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I'm hungry at a power substation.

All I have is a 13-pound turkey and these air-interrupt breakers. How long does the turkey have to sit in the arc before it's done?

my cooking equipment

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closed as not a real question by Sobachatina, Aaronut Nov 16 '11 at 22:27

It's difficult to tell what is being asked here. This question is ambiguous, vague, incomplete, overly broad, or rhetorical and cannot be reasonably answered in its current form. For help clarifying this question so that it can be reopened, visit the help center.If this question can be reworded to fit the rules in the help center, please edit the question.

Are you using butter on the skin? If so, is it salted or unsalted? Sodium isn't a good conductor, so it will likely influence cook times. – MDMarra Nov 16 '11 at 17:51
You'd have to design a platform that would either channel the arc through the turkey or a mobile platform that moved the turkey in the arc. Either way 6000-11000F is going to sear the skin before the inside of the bird gets a chance to cook. If you waited for the inside to cook the white meat would have vaporized. I think this approach would be more appropriate for a nice steak. – Sobachatina Nov 16 '11 at 17:55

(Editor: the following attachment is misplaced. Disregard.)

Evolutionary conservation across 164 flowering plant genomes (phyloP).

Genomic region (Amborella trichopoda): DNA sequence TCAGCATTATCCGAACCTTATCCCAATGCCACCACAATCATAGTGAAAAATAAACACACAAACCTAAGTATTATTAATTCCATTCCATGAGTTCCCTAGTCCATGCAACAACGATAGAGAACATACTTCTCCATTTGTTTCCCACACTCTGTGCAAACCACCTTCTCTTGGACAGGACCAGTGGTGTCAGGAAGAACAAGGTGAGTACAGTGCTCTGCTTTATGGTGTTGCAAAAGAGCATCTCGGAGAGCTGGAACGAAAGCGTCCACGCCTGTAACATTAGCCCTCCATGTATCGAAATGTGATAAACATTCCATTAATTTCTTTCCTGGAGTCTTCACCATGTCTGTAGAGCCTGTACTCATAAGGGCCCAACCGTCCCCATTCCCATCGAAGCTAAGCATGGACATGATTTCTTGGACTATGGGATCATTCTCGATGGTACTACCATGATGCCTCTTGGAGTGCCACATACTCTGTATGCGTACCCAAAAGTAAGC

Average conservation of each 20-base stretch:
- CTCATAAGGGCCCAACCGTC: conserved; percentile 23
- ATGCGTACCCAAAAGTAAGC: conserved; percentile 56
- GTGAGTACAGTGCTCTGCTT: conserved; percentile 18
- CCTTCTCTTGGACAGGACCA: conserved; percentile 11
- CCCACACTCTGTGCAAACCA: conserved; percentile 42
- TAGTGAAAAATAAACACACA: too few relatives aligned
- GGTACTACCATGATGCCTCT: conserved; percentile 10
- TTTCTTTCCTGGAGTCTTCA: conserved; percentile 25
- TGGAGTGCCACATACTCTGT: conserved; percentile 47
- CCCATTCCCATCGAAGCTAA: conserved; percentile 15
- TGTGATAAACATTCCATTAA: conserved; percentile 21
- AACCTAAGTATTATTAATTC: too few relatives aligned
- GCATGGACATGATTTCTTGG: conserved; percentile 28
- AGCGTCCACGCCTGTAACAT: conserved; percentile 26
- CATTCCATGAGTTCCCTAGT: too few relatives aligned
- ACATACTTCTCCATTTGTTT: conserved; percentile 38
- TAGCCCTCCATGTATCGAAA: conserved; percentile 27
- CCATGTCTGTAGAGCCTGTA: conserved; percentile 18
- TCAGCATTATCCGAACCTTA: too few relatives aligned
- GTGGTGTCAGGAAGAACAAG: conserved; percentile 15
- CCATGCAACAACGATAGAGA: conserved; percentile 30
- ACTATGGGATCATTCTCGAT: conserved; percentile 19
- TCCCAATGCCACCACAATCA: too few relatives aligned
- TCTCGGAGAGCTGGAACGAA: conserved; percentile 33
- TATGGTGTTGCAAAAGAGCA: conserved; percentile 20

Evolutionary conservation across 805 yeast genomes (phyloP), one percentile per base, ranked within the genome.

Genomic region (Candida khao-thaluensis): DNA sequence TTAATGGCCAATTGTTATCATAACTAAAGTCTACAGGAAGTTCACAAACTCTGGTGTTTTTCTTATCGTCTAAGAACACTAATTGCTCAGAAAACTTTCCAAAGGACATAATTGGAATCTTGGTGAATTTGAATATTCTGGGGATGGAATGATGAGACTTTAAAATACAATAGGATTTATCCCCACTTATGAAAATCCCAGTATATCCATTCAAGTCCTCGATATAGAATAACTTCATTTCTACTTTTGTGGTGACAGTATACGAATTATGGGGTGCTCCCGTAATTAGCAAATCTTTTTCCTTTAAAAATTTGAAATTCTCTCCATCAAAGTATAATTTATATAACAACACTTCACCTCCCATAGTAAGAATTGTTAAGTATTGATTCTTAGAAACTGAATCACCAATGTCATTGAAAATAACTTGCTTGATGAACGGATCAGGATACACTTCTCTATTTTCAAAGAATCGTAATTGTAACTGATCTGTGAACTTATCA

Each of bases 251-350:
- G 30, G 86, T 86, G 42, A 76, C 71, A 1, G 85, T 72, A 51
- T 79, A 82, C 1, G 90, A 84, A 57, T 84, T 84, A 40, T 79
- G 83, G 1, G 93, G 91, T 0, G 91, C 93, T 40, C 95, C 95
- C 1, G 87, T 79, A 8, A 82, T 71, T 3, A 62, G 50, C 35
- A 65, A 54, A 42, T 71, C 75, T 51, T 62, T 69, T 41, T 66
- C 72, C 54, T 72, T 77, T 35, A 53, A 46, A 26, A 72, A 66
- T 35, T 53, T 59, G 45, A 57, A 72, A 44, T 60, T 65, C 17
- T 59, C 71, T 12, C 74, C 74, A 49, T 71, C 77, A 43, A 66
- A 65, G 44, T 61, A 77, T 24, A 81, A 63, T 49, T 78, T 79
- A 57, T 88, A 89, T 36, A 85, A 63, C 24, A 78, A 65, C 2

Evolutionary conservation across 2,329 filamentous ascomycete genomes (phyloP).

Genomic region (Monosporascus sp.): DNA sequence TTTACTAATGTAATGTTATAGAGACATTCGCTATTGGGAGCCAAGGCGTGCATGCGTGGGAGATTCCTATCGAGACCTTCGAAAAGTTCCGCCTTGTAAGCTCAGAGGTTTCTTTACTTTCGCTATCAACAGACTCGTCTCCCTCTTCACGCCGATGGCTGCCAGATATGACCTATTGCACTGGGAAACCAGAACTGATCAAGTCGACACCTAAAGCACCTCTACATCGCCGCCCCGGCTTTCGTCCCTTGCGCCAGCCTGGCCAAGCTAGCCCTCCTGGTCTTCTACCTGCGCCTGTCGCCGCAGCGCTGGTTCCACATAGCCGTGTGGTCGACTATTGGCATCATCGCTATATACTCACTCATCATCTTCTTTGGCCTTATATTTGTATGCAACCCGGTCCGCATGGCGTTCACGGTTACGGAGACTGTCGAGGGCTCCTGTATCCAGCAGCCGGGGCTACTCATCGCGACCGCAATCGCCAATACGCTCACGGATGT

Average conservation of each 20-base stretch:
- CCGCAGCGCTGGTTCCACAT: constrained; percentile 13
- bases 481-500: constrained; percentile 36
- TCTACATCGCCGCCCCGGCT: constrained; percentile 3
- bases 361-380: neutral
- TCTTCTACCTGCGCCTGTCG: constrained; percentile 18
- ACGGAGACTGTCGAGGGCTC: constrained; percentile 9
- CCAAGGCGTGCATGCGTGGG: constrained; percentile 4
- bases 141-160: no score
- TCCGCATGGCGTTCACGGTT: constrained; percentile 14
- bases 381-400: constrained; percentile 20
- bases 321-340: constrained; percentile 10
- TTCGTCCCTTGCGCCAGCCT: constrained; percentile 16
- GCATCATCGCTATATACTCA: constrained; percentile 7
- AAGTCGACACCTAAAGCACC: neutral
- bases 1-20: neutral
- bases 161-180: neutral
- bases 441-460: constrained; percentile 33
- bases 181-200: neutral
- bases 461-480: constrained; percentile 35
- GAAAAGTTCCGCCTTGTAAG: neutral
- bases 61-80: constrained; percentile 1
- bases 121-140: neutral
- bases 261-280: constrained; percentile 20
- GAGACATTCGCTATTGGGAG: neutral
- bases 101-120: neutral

@Sobachatina perhaps we can use conductive stuffing and channel the arc through the center of the bird for a bit? Now that leaves a new question though: Is a bread stuffing or a meat/rice stuffing a better conductor. – voretaq7 Nov 16 '11 at 17:59
@voretaq7 meat/rice stuffing should never touch the inside of a wonderful turkey, regardless of conductivity. – MDMarra Nov 16 '11 at 18:00
Amusing, but joke questions aren't permitted anywhere on the network. – Aaronut Nov 16 '11 at 22:26